On to USOLTs, these are the drivers that may be behind someone, whether or not that person is going above, at, or below the speed limit, and they do not want to be behind them (or anyone). Sometimes these drivers just like to be able to see the road ahead and be better prepared for any potential disruptions to traffic, which is a fair enough reason to do so. These are also the drivers, however, that when approaching a stop light, will change lanes to be at the head of the pack, even if there was only one person ahead of them in their lane to begin with. To be fair, UFOLTs do this as well, but the impact to other drivers is negligible, as we’ll see shortly. In general, these lane changes may or may not pose much of a threat to the normal flow of traffic, but when the driver making the lane change is a USOLT, they end up breaking down the system.

Faster moving traffic (normal flow/speed limit) will build up behind this person, and depending on the density of the flow, may end up being stuck behind them. which is particularly frustrating when the slower speed is far below the posted limit. In the case of the stop light example above, when the USOLT ends up ultimately being passed by the person in the lane position they vacated by changing lanes, it leaves others around wondering why in the heck they even changed. If they moved to get ahead (and then did so) this would be less confusing and thus more acceptable by other drivers. In a similar scenario, a USOLT changing lanes from behind another driver between intersections, but not advancing (consider the USOLT pacing themselves with the person they were behind). This is even worse, since then there are no outlets for faster moving traffic to move ahead. As with UFOLTs, this all can lead to road rage, etc, etc.

If your find yourself being a UOLT, stop and think about what consequences there are for yourself and others before you take an open lane, because it’s not just you out there. Along with not taking an open lane, also move out of the way of faster moving traffic, but also don’t be such an aggressive driver that you cause more problems for others. Is it really going to benefit you more to take an open lane than it will hinder another driver? If not, then don’t do it.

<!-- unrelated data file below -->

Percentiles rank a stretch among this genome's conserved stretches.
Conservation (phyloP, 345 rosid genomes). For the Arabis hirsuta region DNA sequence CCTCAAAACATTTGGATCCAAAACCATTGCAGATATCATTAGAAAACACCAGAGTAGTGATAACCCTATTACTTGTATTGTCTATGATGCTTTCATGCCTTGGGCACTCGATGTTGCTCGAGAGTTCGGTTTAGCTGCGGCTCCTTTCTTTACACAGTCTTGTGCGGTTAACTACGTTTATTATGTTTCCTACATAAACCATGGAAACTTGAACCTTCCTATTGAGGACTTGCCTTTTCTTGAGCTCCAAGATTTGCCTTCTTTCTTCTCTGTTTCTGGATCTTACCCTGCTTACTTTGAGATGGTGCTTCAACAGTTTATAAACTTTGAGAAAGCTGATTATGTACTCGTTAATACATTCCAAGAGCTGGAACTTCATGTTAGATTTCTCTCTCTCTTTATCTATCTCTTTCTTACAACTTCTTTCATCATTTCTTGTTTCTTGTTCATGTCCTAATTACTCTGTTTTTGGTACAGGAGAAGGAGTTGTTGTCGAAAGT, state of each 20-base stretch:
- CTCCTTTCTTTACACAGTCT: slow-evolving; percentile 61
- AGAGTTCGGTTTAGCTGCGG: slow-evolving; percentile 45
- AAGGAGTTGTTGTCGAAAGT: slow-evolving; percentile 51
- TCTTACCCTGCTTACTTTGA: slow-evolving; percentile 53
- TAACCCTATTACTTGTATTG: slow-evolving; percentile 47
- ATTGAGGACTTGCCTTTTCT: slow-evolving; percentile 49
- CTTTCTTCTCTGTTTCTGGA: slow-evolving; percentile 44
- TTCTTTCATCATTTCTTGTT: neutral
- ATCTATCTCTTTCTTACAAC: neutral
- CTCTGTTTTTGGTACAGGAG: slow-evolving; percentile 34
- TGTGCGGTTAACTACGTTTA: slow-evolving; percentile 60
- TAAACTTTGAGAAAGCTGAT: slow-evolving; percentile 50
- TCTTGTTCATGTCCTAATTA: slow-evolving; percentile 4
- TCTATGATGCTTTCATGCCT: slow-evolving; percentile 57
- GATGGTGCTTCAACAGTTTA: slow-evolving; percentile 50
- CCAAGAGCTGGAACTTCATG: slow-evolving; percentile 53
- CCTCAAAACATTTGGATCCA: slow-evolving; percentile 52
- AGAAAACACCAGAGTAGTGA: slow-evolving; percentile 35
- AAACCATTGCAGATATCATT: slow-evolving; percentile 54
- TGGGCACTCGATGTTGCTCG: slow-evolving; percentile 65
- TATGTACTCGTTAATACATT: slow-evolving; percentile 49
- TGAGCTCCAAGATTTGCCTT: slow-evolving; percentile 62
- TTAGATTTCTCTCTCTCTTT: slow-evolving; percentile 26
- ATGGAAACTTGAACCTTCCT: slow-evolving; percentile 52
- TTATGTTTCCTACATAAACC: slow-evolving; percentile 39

If you find yourself being affected by a UOLT, realize that they might not even know they’re doing it, and unfortunately, you’ll have to just deal with them. If you are a fast driver, but there is a UFOLT coming up behind you, check the following things about the situation:

- Do you need to be in the lane you’re in at the moment?

- Is there nobody in front of you?

- Is there room to pass around you to the side

- Is there traffic in the next lane that is preventing the faster driver from changing lanes already?

If so, consider changing lanes (signaling ahead of time) to allow that person to pass. Also, while they are passing, slow down just a little so as not to pace them and actually allow them to pass. This will help reduce stress and risk of accident as a result of the UFOLT being on the road. If you get stuck behind a USOLT, don’t antagonize them, as it will likely do you no good and will possibly exacerbate whatever stress you or they may already be under.

These suggestions assume practical, safe conditions, of course, but hopefully the spirit of the message is still tangible. Happy driving!